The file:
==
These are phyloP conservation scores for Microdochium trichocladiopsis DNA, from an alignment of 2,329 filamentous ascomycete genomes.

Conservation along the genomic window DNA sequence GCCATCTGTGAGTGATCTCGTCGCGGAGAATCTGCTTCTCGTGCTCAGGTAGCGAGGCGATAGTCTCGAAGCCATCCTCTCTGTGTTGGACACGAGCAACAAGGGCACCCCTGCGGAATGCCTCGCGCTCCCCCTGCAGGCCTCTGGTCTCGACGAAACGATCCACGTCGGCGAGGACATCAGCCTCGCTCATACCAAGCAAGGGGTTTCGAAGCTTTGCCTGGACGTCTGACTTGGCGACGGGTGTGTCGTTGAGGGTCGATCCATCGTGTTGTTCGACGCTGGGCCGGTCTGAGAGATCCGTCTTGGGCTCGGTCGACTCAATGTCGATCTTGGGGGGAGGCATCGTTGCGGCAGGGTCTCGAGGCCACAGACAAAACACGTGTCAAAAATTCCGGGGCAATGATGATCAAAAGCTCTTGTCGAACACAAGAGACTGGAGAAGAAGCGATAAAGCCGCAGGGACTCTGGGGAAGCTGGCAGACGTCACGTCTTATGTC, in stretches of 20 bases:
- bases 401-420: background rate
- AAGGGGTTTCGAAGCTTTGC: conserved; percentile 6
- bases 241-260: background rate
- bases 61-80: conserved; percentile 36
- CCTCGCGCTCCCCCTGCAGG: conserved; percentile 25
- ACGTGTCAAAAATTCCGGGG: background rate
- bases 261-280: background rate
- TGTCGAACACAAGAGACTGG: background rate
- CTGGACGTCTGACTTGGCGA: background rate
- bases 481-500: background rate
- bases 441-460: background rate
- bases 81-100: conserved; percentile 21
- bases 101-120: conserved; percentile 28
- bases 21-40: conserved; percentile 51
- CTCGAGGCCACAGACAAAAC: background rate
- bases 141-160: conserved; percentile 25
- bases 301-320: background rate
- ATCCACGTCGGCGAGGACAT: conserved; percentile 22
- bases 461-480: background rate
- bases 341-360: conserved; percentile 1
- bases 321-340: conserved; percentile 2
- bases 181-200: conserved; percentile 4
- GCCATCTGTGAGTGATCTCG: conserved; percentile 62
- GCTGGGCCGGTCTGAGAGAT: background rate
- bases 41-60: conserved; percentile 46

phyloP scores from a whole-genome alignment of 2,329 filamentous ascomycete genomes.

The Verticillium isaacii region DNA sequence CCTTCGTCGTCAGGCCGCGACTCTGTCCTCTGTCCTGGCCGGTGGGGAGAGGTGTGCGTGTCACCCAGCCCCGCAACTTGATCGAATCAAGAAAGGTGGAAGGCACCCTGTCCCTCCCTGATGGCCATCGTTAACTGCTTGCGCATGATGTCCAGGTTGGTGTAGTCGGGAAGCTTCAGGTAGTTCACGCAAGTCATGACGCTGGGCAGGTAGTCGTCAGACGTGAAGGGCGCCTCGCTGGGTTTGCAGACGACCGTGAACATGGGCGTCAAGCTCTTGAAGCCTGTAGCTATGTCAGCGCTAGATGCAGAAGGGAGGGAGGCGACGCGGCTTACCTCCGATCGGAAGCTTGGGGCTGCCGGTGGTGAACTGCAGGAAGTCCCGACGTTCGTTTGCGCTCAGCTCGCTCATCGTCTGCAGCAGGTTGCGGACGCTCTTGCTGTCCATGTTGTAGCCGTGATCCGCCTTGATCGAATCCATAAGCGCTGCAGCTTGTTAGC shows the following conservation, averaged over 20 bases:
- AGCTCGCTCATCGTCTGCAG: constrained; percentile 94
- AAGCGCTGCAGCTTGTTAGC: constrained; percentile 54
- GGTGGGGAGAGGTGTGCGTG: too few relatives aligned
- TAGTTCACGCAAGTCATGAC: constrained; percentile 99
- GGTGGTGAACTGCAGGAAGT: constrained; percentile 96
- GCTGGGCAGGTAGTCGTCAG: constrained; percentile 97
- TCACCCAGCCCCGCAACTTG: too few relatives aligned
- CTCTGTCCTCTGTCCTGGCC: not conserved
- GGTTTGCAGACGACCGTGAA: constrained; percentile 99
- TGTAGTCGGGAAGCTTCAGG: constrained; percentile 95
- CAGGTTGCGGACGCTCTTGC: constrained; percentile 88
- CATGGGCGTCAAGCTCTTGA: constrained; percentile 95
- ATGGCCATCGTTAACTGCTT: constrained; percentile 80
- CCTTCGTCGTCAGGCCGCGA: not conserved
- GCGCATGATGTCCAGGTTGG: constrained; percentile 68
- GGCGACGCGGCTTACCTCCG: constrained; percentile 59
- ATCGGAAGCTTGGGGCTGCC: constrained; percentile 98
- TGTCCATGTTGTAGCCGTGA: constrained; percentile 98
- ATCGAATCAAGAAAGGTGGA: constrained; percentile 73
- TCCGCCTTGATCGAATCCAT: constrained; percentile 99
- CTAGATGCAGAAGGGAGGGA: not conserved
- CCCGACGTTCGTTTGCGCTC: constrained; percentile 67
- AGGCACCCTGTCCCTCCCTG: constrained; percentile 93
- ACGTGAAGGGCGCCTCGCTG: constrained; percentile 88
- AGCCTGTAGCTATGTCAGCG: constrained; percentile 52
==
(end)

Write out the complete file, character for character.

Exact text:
These are phyloP conservation scores for Microdochium trichocladiopsis DNA, from an alignment of 2,329 filamentous ascomycete genomes.

Conservation along the genomic window DNA sequence GCCATCTGTGAGTGATCTCGTCGCGGAGAATCTGCTTCTCGTGCTCAGGTAGCGAGGCGATAGTCTCGAAGCCATCCTCTCTGTGTTGGACACGAGCAACAAGGGCACCCCTGCGGAATGCCTCGCGCTCCCCCTGCAGGCCTCTGGTCTCGACGAAACGATCCACGTCGGCGAGGACATCAGCCTCGCTCATACCAAGCAAGGGGTTTCGAAGCTTTGCCTGGACGTCTGACTTGGCGACGGGTGTGTCGTTGAGGGTCGATCCATCGTGTTGTTCGACGCTGGGCCGGTCTGAGAGATCCGTCTTGGGCTCGGTCGACTCAATGTCGATCTTGGGGGGAGGCATCGTTGCGGCAGGGTCTCGAGGCCACAGACAAAACACGTGTCAAAAATTCCGGGGCAATGATGATCAAAAGCTCTTGTCGAACACAAGAGACTGGAGAAGAAGCGATAAAGCCGCAGGGACTCTGGGGAAGCTGGCAGACGTCACGTCTTATGTC, in stretches of 20 bases:
- bases 401-420: background rate
- AAGGGGTTTCGAAGCTTTGC: conserved; percentile 6
- bases 241-260: background rate
- bases 61-80: conserved; percentile 36
- CCTCGCGCTCCCCCTGCAGG: conserved; percentile 25
- ACGTGTCAAAAATTCCGGGG: background rate
- bases 261-280: background rate
- TGTCGAACACAAGAGACTGG: background rate
- CTGGACGTCTGACTTGGCGA: background rate
- bases 481-500: background rate
- bases 441-460: background rate
- bases 81-100: conserved; percentile 21
- bases 101-120: conserved; percentile 28
- bases 21-40: conserved; percentile 51
- CTCGAGGCCACAGACAAAAC: background rate
- bases 141-160: conserved; percentile 25
- bases 301-320: background rate
- ATCCACGTCGGCGAGGACAT: conserved; percentile 22
- bases 461-480: background rate
- bases 341-360: conserved; percentile 1
- bases 321-340: conserved; percentile 2
- bases 181-200: conserved; percentile 4
- GCCATCTGTGAGTGATCTCG: conserved; percentile 62
- GCTGGGCCGGTCTGAGAGAT: background rate
- bases 41-60: conserved; percentile 46

phyloP scores from a whole-genome alignment of 2,329 filamentous ascomycete genomes.

The Verticillium isaacii region DNA sequence CCTTCGTCGTCAGGCCGCGACTCTGTCCTCTGTCCTGGCCGGTGGGGAGAGGTGTGCGTGTCACCCAGCCCCGCAACTTGATCGAATCAAGAAAGGTGGAAGGCACCCTGTCCCTCCCTGATGGCCATCGTTAACTGCTTGCGCATGATGTCCAGGTTGGTGTAGTCGGGAAGCTTCAGGTAGTTCACGCAAGTCATGACGCTGGGCAGGTAGTCGTCAGACGTGAAGGGCGCCTCGCTGGGTTTGCAGACGACCGTGAACATGGGCGTCAAGCTCTTGAAGCCTGTAGCTATGTCAGCGCTAGATGCAGAAGGGAGGGAGGCGACGCGGCTTACCTCCGATCGGAAGCTTGGGGCTGCCGGTGGTGAACTGCAGGAAGTCCCGACGTTCGTTTGCGCTCAGCTCGCTCATCGTCTGCAGCAGGTTGCGGACGCTCTTGCTGTCCATGTTGTAGCCGTGATCCGCCTTGATCGAATCCATAAGCGCTGCAGCTTGTTAGC shows the following conservation, averaged over 20 bases:
- AGCTCGCTCATCGTCTGCAG: constrained; percentile 94
- AAGCGCTGCAGCTTGTTAGC: constrained; percentile 54
- GGTGGGGAGAGGTGTGCGTG: too few relatives aligned
- TAGTTCACGCAAGTCATGAC: constrained; percentile 99
- GGTGGTGAACTGCAGGAAGT: constrained; percentile 96
- GCTGGGCAGGTAGTCGTCAG: constrained; percentile 97
- TCACCCAGCCCCGCAACTTG: too few relatives aligned
- CTCTGTCCTCTGTCCTGGCC: not conserved
- GGTTTGCAGACGACCGTGAA: constrained; percentile 99
- TGTAGTCGGGAAGCTTCAGG: constrained; percentile 95
- CAGGTTGCGGACGCTCTTGC: constrained; percentile 88
- CATGGGCGTCAAGCTCTTGA: constrained; percentile 95
- ATGGCCATCGTTAACTGCTT: constrained; percentile 80
- CCTTCGTCGTCAGGCCGCGA: not conserved
- GCGCATGATGTCCAGGTTGG: constrained; percentile 68
- GGCGACGCGGCTTACCTCCG: constrained; percentile 59
- ATCGGAAGCTTGGGGCTGCC: constrained; percentile 98
- TGTCCATGTTGTAGCCGTGA: constrained; percentile 98
- ATCGAATCAAGAAAGGTGGA: constrained; percentile 73
- TCCGCCTTGATCGAATCCAT: constrained; percentile 99
- CTAGATGCAGAAGGGAGGGA: not conserved
- CCCGACGTTCGTTTGCGCTC: constrained; percentile 67
- AGGCACCCTGTCCCTCCCTG: constrained; percentile 93
- ACGTGAAGGGCGCCTCGCTG: constrained; percentile 88
- AGCCTGTAGCTATGTCAGCG: constrained; percentile 52